SE QLD NTHN NSW Cyclone in 2013!
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Elias

Australia

#253 Jan 31, 2013
Neville Thompson wrote:
<quoted text>
One thing they never take notice of are silted up rivers that disperse water inland that causes most problems like down the coastline of NSW where the bars at river mouths are quite shallow which backs up water.
The siltation is directly caused by upstream land clearing isn't it? What can the councils do? dredge the silt perhaps?
Raiderpete

Australia

#254 Feb 1, 2013
Elias wrote:
<quoted text>
The siltation is directly caused by upstream land clearing isn't it? What can the councils do? dredge the silt perhaps?
The obvious answer would be to stop land clearing
Raiderpete

Australia

#255 Feb 1, 2013
But areas that have never been flooded have been this time around. Insurance for all will go up with climate change. Get used to it big hike for all on the way
Elias wrote:
<quoted text>
I agree with Neville, the council should be doing a proper risk assessment and management plan rather sitting back living off ratepayers drinking XXXX tinnies and keeping their fingers crossed.
Places hit with floods this time around do have flood insurance. The catch is the premiums are very high (guess why). According to Alan Fels (on ABC radio) the locals were paid out through government money (yes partially collected from donations but also that bloody flood levy). But most are unable to afford the hefty flood insurance premiums so opted out (again).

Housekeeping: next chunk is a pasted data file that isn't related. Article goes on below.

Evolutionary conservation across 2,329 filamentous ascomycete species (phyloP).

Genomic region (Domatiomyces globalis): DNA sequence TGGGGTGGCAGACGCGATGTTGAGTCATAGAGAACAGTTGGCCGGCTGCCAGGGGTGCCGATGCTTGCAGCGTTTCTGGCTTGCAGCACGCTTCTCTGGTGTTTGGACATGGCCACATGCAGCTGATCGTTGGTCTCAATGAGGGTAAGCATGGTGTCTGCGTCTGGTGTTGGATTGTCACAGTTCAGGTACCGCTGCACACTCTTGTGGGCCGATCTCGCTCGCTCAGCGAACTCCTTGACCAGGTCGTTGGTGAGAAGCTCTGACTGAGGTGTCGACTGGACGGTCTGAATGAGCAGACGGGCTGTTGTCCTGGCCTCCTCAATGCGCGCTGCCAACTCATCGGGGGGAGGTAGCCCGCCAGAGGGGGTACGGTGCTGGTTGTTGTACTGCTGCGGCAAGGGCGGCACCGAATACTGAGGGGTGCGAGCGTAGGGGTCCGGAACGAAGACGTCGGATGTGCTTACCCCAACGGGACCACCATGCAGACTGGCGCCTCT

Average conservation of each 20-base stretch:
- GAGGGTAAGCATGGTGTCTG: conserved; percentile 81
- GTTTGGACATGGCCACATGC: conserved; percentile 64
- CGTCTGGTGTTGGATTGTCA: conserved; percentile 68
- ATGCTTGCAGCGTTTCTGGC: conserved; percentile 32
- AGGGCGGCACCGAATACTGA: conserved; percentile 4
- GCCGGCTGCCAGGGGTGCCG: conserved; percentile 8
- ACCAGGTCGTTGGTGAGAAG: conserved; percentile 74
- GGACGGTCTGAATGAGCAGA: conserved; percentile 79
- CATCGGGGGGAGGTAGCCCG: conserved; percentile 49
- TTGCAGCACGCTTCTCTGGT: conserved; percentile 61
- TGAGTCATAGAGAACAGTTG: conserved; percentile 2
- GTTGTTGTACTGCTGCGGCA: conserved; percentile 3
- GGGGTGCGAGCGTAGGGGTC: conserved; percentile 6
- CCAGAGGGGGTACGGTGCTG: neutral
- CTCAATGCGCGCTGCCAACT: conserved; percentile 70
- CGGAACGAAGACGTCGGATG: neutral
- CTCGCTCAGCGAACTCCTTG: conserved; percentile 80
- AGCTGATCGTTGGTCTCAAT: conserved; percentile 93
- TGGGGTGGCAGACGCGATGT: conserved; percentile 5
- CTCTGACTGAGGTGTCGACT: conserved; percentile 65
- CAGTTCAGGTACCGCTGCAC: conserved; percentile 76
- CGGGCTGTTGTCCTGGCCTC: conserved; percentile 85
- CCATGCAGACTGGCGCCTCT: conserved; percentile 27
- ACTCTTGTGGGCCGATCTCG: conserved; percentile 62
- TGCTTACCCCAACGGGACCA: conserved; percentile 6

I agree with Fels that these people need to be hit with higher rates so that there is an incentive for them to take out insurance or move elsewhere.

“Free Speech in a Free World ”

Since: May 10

May the Force be with You .

#256 Feb 2, 2013
Elias wrote:
<quoted text>
The situation is directly caused by upstream land clearing isn't it? What can the councils do? dredge the silt perhaps?
Re plant trees on hilly country and gullies upstream to slow the flow of water and dredge rivers

“Free Speech in a Free World ”

Since: May 10

May the Force be with You .

#257 Feb 2, 2013
Raiderpete wrote:
<quoted text>The obvious answer would be to stop land clearing
The clearing that was carried out 100 years ago is causing the problems,they cleared every single tree causing run off that speeds down to the sea.
Raiderpete

East Maitland, Australia

#258 Feb 2, 2013
Neville Thompson wrote:
<quoted text>
Re plant trees on hilly country and gullies upstream to slow the flow of water and dredge rivers
Dredging comes with its own problems as seen in Gladstone harbour due to the mining industry. Silt is much worse too IMO due to excessive mine water releases.
Raiderpete

East Maitland, Australia